The Quest for Volume
When I think about the variety of musical instruments among the world’s cultures, I can’t help but notice how one universal driving force behind the evolution of new musical technology has always been the search for louder sounds.
When I think about the variety of musical instruments among the world’s cultures, I can’t help but notice how one universal driving force behind the evolution of new musical technology has always been the search for louder sounds. The development of the modern piano—from its roots in earlier keyboard instruments including the harpsichord, clavichord, and fortepiano—is largely about how sturdier materials and construction techniques made possible a modern instrument with a full range of dynamics, from the most delicate pianissimo shimmer to a clangorous tolling of a low sforzando chord.
With these changes in the range of dynamics came accompanying variations of timbre—in the case of the piano, a more “struck” and metallic timbre replacing the “plucked” plain-wire strings of the older harpsichord. The modern convex violin bow gains volume and a more focused tone over the old baroque bows, but the entire playing technique of the instrument changed in the process: the baroque bow easily sustains chords found in the unaccompanied string works of Heinrich Biber and J.S. Bach, yet it’s very difficult to play fast bursts of single-line runs while crossing strings. So the modern violin bow actually inverts some of the challenges of the Bach partitas, making fast runs and roulades a relative breeze and rendering 4-voice fugal writing even more of a challenge.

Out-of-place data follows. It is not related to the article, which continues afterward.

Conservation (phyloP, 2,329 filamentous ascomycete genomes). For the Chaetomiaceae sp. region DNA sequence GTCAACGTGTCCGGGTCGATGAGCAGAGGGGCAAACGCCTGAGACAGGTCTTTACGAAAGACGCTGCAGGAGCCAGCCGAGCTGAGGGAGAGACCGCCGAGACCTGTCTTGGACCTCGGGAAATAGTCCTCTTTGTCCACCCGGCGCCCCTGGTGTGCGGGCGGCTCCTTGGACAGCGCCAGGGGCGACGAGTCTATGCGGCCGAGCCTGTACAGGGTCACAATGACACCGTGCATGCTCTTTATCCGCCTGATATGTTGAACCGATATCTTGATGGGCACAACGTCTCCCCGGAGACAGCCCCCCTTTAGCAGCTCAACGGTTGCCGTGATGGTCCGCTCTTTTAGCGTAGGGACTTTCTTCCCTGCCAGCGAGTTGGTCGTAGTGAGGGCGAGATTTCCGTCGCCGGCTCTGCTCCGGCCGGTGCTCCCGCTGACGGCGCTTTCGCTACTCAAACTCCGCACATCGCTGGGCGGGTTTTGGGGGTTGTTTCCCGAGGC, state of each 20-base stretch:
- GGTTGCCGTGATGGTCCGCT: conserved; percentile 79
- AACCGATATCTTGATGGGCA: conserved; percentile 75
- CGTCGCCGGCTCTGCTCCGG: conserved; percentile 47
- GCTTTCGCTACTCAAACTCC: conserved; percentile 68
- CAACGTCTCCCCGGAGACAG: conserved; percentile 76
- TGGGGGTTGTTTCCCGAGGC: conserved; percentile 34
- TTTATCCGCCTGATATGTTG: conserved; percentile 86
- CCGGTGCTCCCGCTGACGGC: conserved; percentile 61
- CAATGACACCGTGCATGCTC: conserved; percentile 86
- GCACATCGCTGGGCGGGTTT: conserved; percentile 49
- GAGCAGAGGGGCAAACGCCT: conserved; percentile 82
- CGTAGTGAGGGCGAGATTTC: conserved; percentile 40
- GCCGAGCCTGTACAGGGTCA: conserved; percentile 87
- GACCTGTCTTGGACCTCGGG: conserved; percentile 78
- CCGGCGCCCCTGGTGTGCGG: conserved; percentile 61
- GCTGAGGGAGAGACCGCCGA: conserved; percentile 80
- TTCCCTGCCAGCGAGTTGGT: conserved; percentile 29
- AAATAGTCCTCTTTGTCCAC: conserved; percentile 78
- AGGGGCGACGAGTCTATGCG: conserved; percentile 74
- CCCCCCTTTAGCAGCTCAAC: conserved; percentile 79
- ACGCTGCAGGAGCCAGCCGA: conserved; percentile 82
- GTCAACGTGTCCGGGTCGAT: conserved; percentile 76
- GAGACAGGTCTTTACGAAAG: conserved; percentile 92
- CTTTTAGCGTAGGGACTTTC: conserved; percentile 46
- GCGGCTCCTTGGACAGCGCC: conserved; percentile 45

The guitar is one of those instruments—steeped in folk music and large gatherings—that had a great need for a volume boost, with the twelve-stringed version of the instrument just one stop on the way to its inevitable amplification. As the most successfully and universally amplified instrument nowadays, the modern electric guitar can morph, chameleon-like, through an awe-inspiring terrain of timbres and effects. One of the results of amplification has been the development of an entirely separate technique and musical vocabulary for the solid-bodied electric instrument, to the point where a Fender Telecaster has about as much in common with a nylon stringed classical guitar as with a violin—a point that Led Zeppelin guitarist Jimmy Page would drive home quite literally while he bowed his guitar with a violin or cello bow during live shows. The capabilities of the modern amplified guitar are often better suited to the role of melody instrument (like a violin) than the guitar’s previously assigned role of strumming chords.
Of course the development of musical instruments is also about the quest for uniformity of production and increased accuracy, among other things; yet it strikes me that no other quality drove such radical change in the form and function of instruments as this urge to crank the amp up to eleven. That says a lot about us as a species—namely, that humans have an irrepressible desire to be heard and also to experience music at a sufficient dynamic that it can be felt in a visceral sense.